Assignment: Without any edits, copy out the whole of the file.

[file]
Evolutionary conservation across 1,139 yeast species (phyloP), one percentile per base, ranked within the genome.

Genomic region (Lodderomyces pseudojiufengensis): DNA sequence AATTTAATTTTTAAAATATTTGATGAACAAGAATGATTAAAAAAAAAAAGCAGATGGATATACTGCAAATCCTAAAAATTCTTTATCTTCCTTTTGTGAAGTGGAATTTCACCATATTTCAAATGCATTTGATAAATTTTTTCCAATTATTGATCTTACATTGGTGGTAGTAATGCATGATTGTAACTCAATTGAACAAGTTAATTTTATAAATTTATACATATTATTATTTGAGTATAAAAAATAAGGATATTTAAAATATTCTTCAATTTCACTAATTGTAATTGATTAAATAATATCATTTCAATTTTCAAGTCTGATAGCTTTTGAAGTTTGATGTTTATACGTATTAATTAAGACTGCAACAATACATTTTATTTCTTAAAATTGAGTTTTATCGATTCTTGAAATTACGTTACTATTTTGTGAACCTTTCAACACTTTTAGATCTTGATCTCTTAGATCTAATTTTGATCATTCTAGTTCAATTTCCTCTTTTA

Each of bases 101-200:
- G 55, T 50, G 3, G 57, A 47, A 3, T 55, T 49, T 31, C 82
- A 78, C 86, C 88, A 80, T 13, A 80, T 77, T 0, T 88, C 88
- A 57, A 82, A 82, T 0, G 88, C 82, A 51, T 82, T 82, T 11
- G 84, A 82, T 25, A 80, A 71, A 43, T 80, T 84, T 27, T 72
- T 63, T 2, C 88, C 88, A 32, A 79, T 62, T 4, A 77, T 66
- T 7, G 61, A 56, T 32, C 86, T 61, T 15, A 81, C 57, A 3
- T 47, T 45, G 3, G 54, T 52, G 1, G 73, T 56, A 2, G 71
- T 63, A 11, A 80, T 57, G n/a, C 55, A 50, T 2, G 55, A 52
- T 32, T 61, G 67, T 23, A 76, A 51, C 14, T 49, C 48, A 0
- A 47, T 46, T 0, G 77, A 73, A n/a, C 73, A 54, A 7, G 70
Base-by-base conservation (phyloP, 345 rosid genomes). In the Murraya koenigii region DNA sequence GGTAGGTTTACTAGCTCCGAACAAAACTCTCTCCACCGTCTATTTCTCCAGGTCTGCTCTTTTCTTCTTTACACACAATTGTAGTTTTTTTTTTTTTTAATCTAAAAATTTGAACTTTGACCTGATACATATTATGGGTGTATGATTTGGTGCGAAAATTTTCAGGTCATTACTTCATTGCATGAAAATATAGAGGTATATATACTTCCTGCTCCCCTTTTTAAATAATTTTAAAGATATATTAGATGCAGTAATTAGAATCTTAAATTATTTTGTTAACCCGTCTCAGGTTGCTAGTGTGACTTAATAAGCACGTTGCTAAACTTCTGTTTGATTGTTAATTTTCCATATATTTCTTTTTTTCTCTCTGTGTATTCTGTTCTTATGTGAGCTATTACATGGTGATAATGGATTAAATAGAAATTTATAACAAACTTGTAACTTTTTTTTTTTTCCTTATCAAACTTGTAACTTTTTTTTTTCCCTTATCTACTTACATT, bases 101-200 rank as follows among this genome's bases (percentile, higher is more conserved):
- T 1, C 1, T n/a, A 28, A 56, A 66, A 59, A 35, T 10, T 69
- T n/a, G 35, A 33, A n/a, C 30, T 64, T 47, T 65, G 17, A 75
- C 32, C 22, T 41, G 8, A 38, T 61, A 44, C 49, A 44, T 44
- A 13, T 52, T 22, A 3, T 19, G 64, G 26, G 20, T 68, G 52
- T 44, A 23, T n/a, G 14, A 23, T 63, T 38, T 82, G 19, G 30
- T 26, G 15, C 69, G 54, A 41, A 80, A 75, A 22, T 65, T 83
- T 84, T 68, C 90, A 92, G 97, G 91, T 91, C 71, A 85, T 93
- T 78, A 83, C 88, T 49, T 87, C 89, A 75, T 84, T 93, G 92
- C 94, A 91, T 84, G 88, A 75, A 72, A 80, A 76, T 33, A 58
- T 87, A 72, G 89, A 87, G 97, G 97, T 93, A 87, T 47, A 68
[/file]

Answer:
Evolutionary conservation across 1,139 yeast species (phyloP), one percentile per base, ranked within the genome.

Genomic region (Lodderomyces pseudojiufengensis): DNA sequence AATTTAATTTTTAAAATATTTGATGAACAAGAATGATTAAAAAAAAAAAGCAGATGGATATACTGCAAATCCTAAAAATTCTTTATCTTCCTTTTGTGAAGTGGAATTTCACCATATTTCAAATGCATTTGATAAATTTTTTCCAATTATTGATCTTACATTGGTGGTAGTAATGCATGATTGTAACTCAATTGAACAAGTTAATTTTATAAATTTATACATATTATTATTTGAGTATAAAAAATAAGGATATTTAAAATATTCTTCAATTTCACTAATTGTAATTGATTAAATAATATCATTTCAATTTTCAAGTCTGATAGCTTTTGAAGTTTGATGTTTATACGTATTAATTAAGACTGCAACAATACATTTTATTTCTTAAAATTGAGTTTTATCGATTCTTGAAATTACGTTACTATTTTGTGAACCTTTCAACACTTTTAGATCTTGATCTCTTAGATCTAATTTTGATCATTCTAGTTCAATTTCCTCTTTTA

Each of bases 101-200:
- G 55, T 50, G 3, G 57, A 47, A 3, T 55, T 49, T 31, C 82
- A 78, C 86, C 88, A 80, T 13, A 80, T 77, T 0, T 88, C 88
- A 57, A 82, A 82, T 0, G 88, C 82, A 51, T 82, T 82, T 11
- G 84, A 82, T 25, A 80, A 71, A 43, T 80, T 84, T 27, T 72
- T 63, T 2, C 88, C 88, A 32, A 79, T 62, T 4, A 77, T 66
- T 7, G 61, A 56, T 32, C 86, T 61, T 15, A 81, C 57, A 3
- T 47, T 45, G 3, G 54, T 52, G 1, G 73, T 56, A 2, G 71
- T 63, A 11, A 80, T 57, G n/a, C 55, A 50, T 2, G 55, A 52
- T 32, T 61, G 67, T 23, A 76, A 51, C 14, T 49, C 48, A 0
- A 47, T 46, T 0, G 77, A 73, A n/a, C 73, A 54, A 7, G 70
Base-by-base conservation (phyloP, 345 rosid genomes). In the Murraya koenigii region DNA sequence GGTAGGTTTACTAGCTCCGAACAAAACTCTCTCCACCGTCTATTTCTCCAGGTCTGCTCTTTTCTTCTTTACACACAATTGTAGTTTTTTTTTTTTTTAATCTAAAAATTTGAACTTTGACCTGATACATATTATGGGTGTATGATTTGGTGCGAAAATTTTCAGGTCATTACTTCATTGCATGAAAATATAGAGGTATATATACTTCCTGCTCCCCTTTTTAAATAATTTTAAAGATATATTAGATGCAGTAATTAGAATCTTAAATTATTTTGTTAACCCGTCTCAGGTTGCTAGTGTGACTTAATAAGCACGTTGCTAAACTTCTGTTTGATTGTTAATTTTCCATATATTTCTTTTTTTCTCTCTGTGTATTCTGTTCTTATGTGAGCTATTACATGGTGATAATGGATTAAATAGAAATTTATAACAAACTTGTAACTTTTTTTTTTTTCCTTATCAAACTTGTAACTTTTTTTTTTCCCTTATCTACTTACATT, bases 101-200 rank as follows among this genome's bases (percentile, higher is more conserved):
- T 1, C 1, T n/a, A 28, A 56, A 66, A 59, A 35, T 10, T 69
- T n/a, G 35, A 33, A n/a, C 30, T 64, T 47, T 65, G 17, A 75
- C 32, C 22, T 41, G 8, A 38, T 61, A 44, C 49, A 44, T 44
- A 13, T 52, T 22, A 3, T 19, G 64, G 26, G 20, T 68, G 52
- T 44, A 23, T n/a, G 14, A 23, T 63, T 38, T 82, G 19, G 30
- T 26, G 15, C 69, G 54, A 41, A 80, A 75, A 22, T 65, T 83
- T 84, T 68, C 90, A 92, G 97, G 91, T 91, C 71, A 85, T 93
- T 78, A 83, C 88, T 49, T 87, C 89, A 75, T 84, T 93, G 92
- C 94, A 91, T 84, G 88, A 75, A 72, A 80, A 76, T 33, A 58
- T 87, A 72, G 89, A 87, G 97, G 97, T 93, A 87, T 47, A 68